Voters in the Democratic Republic of Congo went to the polls on Sunday in elections that will shape the future of their vast, troubled country, amid fears that violence could overshadow the ballot.
The frontrunners in Congo DR election: L-R, Tshisekedi, Shadary and FayuluMillions of electors are choosing a successor to President Joseph Kabila, who is stepping down two years after his term limit expired — a delay that sparked bloody clashes and revived traumatic memories of past turmoil.
The vote gives DR Congo the chance of its first peaceful transfer of power since it gained independence from Belgium in 1960.
But analysts say the threat of violence is great, given the many organisational problems and wide-ranging suspicion of Kabila.
The election’s credibility has already been strained by repeated delays, the risk of hitches on polling day and accusations that electronic voting machines will produce a rigged result.
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On the eve of the vote, talks between key candidates to avert post-election violence broke down.
Opposition frontrunners Martin Fayulu and Felix Tshisekedi refused Saturday to sign a proposed peace pledge, saying election officials had failed to make suggested changes to the text.
The announcement came after the pair had met with the Independent National Election Commission (CENI) as well as Kabila’s preferred successor, Emmanuel Ramazani Shadary.
The UN, the United States and Europe have loudly appealed for the elections to be free, fair and peaceful — a call echoed on Wednesday by the presidents of Angola, Botswana, Namibia, Zambia and the neighbouring Republic of Congo.
Polling stations opened in the east of the country a little after their scheduled time of 0400 GMT and an hour later in Kinshasa and the west.
Kabila voted in the capital along with his family, just minutes before Shadary also cast his ballot in the same polling station.
“I feel liberated, freed,” said Victor Balibwa, a 53-year-old civil servant and one of the first voters to cast his ballot in Lubumbashi, the country’s mining capital in the southeast.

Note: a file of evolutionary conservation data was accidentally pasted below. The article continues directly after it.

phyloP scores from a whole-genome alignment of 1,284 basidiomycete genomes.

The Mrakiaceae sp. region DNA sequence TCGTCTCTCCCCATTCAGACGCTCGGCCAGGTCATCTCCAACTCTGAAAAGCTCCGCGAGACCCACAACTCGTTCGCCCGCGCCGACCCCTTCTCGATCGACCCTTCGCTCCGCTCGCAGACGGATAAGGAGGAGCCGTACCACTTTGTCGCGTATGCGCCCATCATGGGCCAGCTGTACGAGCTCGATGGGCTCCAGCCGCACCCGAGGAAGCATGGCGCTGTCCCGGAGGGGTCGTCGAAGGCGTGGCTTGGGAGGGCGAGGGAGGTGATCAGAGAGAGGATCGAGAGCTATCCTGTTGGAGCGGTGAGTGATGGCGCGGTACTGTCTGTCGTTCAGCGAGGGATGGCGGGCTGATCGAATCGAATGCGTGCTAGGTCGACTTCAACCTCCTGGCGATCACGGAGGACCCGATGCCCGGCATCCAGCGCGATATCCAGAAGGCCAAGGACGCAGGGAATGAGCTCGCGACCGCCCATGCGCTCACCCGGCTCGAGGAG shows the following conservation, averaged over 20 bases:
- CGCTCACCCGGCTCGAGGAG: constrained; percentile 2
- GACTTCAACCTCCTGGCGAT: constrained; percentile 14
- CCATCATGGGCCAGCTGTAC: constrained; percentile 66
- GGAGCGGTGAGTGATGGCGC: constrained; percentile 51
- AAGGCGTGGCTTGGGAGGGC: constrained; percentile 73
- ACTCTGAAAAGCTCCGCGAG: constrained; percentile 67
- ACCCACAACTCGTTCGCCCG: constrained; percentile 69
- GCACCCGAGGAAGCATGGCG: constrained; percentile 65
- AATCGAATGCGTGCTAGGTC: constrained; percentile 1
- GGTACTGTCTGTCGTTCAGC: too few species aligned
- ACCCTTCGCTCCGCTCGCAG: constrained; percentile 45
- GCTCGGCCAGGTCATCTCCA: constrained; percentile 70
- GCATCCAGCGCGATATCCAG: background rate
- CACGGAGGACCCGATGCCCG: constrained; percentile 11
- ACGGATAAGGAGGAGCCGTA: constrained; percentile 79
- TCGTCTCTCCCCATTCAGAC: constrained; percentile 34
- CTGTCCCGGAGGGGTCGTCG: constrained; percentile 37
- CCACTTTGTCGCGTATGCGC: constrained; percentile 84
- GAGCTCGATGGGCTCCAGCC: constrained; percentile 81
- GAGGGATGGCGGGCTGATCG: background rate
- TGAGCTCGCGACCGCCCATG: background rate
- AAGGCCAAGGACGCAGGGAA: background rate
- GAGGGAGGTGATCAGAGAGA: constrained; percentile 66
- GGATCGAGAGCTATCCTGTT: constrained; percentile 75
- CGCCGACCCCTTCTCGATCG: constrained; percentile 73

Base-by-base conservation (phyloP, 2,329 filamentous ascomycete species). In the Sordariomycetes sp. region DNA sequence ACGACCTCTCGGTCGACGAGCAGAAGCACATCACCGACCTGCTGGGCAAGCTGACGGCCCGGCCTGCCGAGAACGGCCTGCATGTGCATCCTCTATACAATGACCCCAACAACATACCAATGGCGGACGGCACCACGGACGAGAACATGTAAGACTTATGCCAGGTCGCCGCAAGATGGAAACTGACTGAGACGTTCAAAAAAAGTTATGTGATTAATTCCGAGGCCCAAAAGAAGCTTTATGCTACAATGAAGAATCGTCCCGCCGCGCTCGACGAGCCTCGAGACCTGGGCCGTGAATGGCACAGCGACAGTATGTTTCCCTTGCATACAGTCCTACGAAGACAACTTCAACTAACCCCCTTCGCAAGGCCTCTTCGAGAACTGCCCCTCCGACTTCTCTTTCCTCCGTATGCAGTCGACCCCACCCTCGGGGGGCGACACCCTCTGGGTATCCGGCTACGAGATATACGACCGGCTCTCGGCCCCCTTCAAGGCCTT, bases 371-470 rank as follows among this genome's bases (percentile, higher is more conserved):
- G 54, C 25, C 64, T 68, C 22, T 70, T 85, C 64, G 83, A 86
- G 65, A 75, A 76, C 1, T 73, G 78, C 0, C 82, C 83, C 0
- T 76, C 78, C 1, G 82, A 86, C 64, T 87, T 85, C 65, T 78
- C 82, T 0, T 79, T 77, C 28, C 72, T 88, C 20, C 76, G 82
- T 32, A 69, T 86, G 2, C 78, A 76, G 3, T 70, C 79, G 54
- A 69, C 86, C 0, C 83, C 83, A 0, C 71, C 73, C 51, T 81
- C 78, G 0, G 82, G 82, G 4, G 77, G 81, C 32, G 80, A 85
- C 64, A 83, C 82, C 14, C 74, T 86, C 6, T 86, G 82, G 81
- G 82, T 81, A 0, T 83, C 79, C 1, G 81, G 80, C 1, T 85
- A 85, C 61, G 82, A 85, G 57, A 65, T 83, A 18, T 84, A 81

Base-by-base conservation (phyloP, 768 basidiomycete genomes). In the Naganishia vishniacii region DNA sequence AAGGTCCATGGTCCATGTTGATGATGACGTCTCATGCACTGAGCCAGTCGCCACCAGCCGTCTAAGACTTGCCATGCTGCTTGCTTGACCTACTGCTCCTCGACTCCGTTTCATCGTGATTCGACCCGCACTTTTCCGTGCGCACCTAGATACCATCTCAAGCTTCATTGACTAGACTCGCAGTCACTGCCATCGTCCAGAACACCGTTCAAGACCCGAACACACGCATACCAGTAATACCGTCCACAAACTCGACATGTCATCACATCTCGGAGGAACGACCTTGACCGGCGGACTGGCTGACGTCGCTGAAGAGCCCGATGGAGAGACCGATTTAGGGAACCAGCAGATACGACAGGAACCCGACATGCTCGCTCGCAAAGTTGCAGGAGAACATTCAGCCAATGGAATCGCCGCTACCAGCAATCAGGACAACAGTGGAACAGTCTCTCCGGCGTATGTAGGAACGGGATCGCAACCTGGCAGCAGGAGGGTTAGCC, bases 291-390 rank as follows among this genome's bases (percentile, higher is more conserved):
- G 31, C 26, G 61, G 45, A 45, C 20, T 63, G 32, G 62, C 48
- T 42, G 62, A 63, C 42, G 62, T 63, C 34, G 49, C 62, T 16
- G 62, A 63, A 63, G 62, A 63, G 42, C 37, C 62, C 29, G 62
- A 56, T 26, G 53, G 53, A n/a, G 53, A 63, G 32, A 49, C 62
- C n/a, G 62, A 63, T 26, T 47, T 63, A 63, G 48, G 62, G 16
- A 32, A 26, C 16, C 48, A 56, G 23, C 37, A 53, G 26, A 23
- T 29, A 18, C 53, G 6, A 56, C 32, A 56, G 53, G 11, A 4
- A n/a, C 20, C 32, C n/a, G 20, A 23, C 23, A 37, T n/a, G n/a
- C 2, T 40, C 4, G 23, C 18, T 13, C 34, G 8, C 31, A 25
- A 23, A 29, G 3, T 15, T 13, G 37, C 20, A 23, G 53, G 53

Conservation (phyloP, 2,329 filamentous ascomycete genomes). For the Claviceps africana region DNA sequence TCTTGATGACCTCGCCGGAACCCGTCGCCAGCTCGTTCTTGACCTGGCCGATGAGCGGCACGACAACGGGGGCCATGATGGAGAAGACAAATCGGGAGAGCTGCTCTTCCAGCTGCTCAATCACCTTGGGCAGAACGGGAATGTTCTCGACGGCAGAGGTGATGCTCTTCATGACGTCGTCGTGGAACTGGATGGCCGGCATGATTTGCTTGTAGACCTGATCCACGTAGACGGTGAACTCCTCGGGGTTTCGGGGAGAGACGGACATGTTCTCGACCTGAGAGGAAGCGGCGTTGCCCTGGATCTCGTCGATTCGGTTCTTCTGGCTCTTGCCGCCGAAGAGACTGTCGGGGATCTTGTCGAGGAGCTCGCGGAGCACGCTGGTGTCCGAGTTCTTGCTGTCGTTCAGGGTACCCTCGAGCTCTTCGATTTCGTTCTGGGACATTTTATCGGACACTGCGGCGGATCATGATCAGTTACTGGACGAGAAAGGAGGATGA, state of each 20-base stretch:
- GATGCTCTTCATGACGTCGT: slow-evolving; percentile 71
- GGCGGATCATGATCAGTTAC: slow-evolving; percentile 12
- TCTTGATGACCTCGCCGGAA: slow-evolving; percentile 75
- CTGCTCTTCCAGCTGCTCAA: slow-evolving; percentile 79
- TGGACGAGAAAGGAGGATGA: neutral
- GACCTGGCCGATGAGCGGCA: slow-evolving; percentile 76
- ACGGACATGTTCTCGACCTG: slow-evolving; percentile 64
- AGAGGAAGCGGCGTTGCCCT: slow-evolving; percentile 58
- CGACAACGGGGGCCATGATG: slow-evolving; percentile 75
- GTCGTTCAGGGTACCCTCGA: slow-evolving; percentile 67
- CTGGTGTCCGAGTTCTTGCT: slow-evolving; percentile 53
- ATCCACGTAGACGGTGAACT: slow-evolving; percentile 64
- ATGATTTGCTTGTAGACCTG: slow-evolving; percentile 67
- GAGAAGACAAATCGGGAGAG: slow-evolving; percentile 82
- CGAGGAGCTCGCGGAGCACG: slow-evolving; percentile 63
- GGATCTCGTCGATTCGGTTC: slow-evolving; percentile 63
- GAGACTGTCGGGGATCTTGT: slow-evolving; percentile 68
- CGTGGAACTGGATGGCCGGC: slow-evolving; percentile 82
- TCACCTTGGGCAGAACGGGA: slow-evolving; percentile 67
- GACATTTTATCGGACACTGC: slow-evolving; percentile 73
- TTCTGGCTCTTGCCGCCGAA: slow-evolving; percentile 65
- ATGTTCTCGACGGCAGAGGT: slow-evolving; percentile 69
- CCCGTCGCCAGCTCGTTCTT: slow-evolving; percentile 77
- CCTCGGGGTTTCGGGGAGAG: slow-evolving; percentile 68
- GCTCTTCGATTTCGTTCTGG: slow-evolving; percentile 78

“I’m excited to vote, to be able to choose at last. It’s my first election,” an 18-year-old student named Rachel told AFP in the eastern city of Goma, an opposition stronghold.
Some polling stations opened late in Goma and elsewhere.
In one, electoral officials were still adjusting voting machines and in another a technician needed to restart a machine that had broken down, an AFP reporter saw.
The last polls are due to close at 1600 GMT. Provisional results are due on January 6.
Twenty-one candidates are contending the presidential election, which is taking place simultaneously with ballots for the national legislature and municipal bodies.
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The frontrunners include Kabila’s champion Shadary, a hardline former interior minister facing EU sanctions for a crackdown on protesters.
His biggest rivals are Fayulu, until recently a little-known legislator and former oil executive, and Tshisekedi, head of a veteran opposition party, the UDPS.
If the elections are “free and fair,” an opposition candidate will almost certainly win, according to Jason Stearns of the Congo Research Group, based at the Center on International Cooperation at New York University.
Opinion polls indicate Fayulu is clear favourite, garnering around 44 percent of voting intentions, followed by 24 percent for Tshisekedi and 18 percent for Shadary, he said.
However, “the potential for violence is extremely high,” Stearns warned.
Between 43 and 63 percent of respondents said they would not accept the results if Shadary is declared winner, he said.
And between 43 percent and 53 percent said they did not trust DRC’s courts to settle any election dispute fairly.
However, Kabila said he was confident “everything will go well on Sunday”.
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“I want to reassure our people that measures have been taken with the government to guarantee the safety of all sides, candidates, voters and observers alike,” he said in his end-of-year address broadcast Saturday.
Eighty times the size of its former colonial master Belgium, the DRC covers 2.3 million square kilometres (920,000 square miles) in the middle of Africa, behind only Algeria in area on the continent.
Gold, uranium, copper, cobalt and other riches are extracted from its soil, but little of that wealth comes down to the poor